When using bottom up methods, the causes (see bow tie diagram) of the different risks are the focus of the analysis. An attempt is made to deduce and evaluate the possible consequences of a risk occurring for the company. This requires a thorough analysis of processes and the associated cause/effect chains and dependencies. The advantage of bottom up methods is that they enable all areas of the business and all processes to be included and analysed. However, the bottom up approach involves many times the amount of work. In practice, a combination of top down and bottom up methods is generally used.

The risk manager's tool kit provides a great variety of methods and analysis options. The choice of tools and methods is primarily determined by the available data for individual risks. For quantifiable risks, the potential loss can be split into three areas: Expected losses, statistical losses and stress losses.

We are unable to deal with the individual risk evaluation methods in detail here (for a detailed introduction and in-depth explanation of the various methods, refer to the publication by Romeike/Hager 2013). In addition, the RiskNET Glossary provides a brief introduction to the key methods. Supplementary information can also be found in the Risk management methods section.

The results of the risk evaluation can be transferred to the risk inventory (or risk catalogue). If the probability of occurrence and the resulting effect (expected values for impact, extent of loss etc.) have been quantified based on the bottom up or top down methods outlined above, they can be represented in a risk map (also known as a risk matrix or heat map). The figure below shows an example of a risk map. A risk map provides a (greatly simplified) overview of a company's risk portfolio and gives decision makers an initial basis for risk control and monitoring.

Formally, the risks shown in a risk map are binomially distributed risks. They have just two states: Either the risk occurs (and loss occurs according to the defined level of loss) or it does not occur.

Here is a specific example based on the risk map shown: If Risk 6 occurs (the probability is 50 percent that the risk will occur and 50 percent that it will not; the equivalent of tossing a coin), the level of loss is exactly 50,000 EUR. However, in practice it tends to be the case that both the probability of the risk occurring and the level of loss will be unknown.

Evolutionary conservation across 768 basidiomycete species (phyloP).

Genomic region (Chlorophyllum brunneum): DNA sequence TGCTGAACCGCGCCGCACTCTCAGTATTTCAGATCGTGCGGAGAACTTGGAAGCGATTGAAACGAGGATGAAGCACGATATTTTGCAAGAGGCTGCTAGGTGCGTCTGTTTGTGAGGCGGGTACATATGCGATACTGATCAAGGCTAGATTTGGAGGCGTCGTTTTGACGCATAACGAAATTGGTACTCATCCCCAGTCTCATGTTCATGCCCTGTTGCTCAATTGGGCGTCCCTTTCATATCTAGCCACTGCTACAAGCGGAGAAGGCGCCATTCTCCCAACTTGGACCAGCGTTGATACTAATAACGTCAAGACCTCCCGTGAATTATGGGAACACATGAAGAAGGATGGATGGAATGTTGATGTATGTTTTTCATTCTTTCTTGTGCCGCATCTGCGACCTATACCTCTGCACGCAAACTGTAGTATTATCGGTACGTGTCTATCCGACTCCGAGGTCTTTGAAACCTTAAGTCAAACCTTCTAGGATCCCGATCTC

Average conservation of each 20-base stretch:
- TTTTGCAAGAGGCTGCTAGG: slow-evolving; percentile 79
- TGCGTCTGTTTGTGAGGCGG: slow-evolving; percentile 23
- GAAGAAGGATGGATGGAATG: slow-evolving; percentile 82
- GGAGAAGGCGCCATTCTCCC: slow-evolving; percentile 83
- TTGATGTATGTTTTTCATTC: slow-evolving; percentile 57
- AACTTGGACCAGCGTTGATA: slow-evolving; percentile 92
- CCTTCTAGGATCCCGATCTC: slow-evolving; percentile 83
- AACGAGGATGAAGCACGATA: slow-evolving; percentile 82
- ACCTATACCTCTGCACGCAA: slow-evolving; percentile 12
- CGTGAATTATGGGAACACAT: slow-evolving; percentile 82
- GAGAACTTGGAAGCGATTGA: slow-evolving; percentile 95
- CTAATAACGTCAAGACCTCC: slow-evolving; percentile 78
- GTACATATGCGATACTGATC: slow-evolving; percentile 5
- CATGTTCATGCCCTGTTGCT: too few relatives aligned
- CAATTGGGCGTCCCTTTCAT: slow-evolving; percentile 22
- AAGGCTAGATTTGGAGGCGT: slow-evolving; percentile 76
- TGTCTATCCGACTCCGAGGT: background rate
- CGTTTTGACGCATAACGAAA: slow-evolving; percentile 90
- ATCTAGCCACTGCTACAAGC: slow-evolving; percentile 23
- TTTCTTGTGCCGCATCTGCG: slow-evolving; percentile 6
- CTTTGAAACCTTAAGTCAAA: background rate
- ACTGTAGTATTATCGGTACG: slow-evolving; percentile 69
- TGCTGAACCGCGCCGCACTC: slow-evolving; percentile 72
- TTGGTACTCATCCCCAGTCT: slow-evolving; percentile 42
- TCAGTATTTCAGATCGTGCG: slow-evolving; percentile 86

The majority of risks cannot be described using the underlying Bernoulli process, for example because the number of "tries" n (or potential risk occurrences) is not known or the probability of success p is also unknown. We only need to think of the uncertainty surrounding demand or the development of exchange rates and raw material prices – here the probability of a potential variation from plan occurring is 100 percent. Only the potential fluctuation range or volatility is unknown.

Scenario-based approaches, creativity methods and simulation methods help to identify and evaluate events threatening the company's existence (for example using an appropriate distribution function, such as a triangular distribution, a PERT distribution, a normal distribution or a Poisson distribution).

The academic Benoît B. Mandelbrot, best known for his pioneering work in fractal geometry and chaos research, summed things up perfectly long before the most recent market turbulence: "If someone is building a ship, he's not interested in when exactly the next storm will come. He builds the ship to survive any conceivable storm."

Aggregation of risks

Aggregation of the identified relevant risks is necessary because in reality they have a combined effect on profit and capital. Thus, it is obvious that all risks are a joint burden on a company's risk bearing ability (see risk bearing ability figure below).